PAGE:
When I realized this mental block could be causing strain on my relationship with my co-founder, I finally cracked down.  AND, once I calculated it– which took me only twenty minutes, the amount I had been fearing was thousands less than I made it up to be in my head.

All that anxiety, stress, fear, and bullsh*t for nothing.

I don’t want to have these mental blocks anymore and neither should you.

In the Under30CEO insiders program we’ve been working a lot on this stuff (opt-in for free here), but seriously, now is the time in our life that we need to do the work.

As I’ve mentioned before, I used to be WAY worse including:

  • Hundreds in overdraft and late fees
  • Thousands because of my high APR credit card I never could bring myself to investigate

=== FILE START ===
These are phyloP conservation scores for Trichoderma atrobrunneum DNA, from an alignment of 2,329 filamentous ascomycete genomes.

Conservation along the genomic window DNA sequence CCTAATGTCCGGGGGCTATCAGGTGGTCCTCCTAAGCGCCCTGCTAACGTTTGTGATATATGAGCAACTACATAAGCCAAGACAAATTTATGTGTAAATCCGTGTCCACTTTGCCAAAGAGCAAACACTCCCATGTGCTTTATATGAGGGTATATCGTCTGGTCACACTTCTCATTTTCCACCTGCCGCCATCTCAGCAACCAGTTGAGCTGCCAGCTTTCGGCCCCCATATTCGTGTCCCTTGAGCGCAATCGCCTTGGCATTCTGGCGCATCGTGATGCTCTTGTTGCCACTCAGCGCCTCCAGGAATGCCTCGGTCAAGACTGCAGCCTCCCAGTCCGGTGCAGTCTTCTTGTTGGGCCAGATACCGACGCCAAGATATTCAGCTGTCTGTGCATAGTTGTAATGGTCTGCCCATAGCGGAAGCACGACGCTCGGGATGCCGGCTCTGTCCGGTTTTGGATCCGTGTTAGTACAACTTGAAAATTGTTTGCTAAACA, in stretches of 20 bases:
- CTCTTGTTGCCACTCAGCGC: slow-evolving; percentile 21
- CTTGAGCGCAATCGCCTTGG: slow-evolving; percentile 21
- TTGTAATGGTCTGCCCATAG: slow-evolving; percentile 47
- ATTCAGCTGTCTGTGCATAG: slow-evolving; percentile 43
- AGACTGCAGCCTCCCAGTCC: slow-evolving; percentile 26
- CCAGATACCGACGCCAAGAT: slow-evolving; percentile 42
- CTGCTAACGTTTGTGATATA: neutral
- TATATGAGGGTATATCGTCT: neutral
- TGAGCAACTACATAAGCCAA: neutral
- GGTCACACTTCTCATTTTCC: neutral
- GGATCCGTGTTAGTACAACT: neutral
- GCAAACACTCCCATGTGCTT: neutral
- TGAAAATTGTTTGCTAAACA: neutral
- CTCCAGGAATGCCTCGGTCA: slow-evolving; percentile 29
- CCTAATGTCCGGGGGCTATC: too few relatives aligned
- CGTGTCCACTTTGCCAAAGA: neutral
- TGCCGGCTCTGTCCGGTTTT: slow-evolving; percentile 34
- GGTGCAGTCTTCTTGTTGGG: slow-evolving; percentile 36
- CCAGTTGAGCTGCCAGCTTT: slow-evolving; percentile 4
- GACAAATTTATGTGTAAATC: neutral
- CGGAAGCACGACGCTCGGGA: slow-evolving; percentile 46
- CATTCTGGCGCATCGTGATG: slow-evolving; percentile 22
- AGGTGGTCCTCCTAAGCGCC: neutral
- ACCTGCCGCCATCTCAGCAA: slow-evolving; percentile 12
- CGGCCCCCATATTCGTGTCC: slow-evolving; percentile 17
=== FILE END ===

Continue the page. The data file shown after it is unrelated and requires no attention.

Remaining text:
• Black marks on my credit report b/c I never open my f*cking mail

What I did to solve my problems with money that you can put into action:

  1. Harness the mentalities of wealthy people.  Read: Think and Grow Rich.  It’s a lot like the old expression “dress for the job you want”, but this time you think like the people who have money like you want.
  2. Start examining your deep rooted beliefs about money.  Write down all the stuff about growing up that might have made you the way you are when it comes to finances.  Most of these beliefs are from your parents, not you.
  3. Get your sh*t together when it comes to managing your dollars.  Sign up for mint.com and figure out where your money goes!
  4. Read Ramit Sethi’s book I Will Teach You to Be Rich and his six week program on getting your finances together.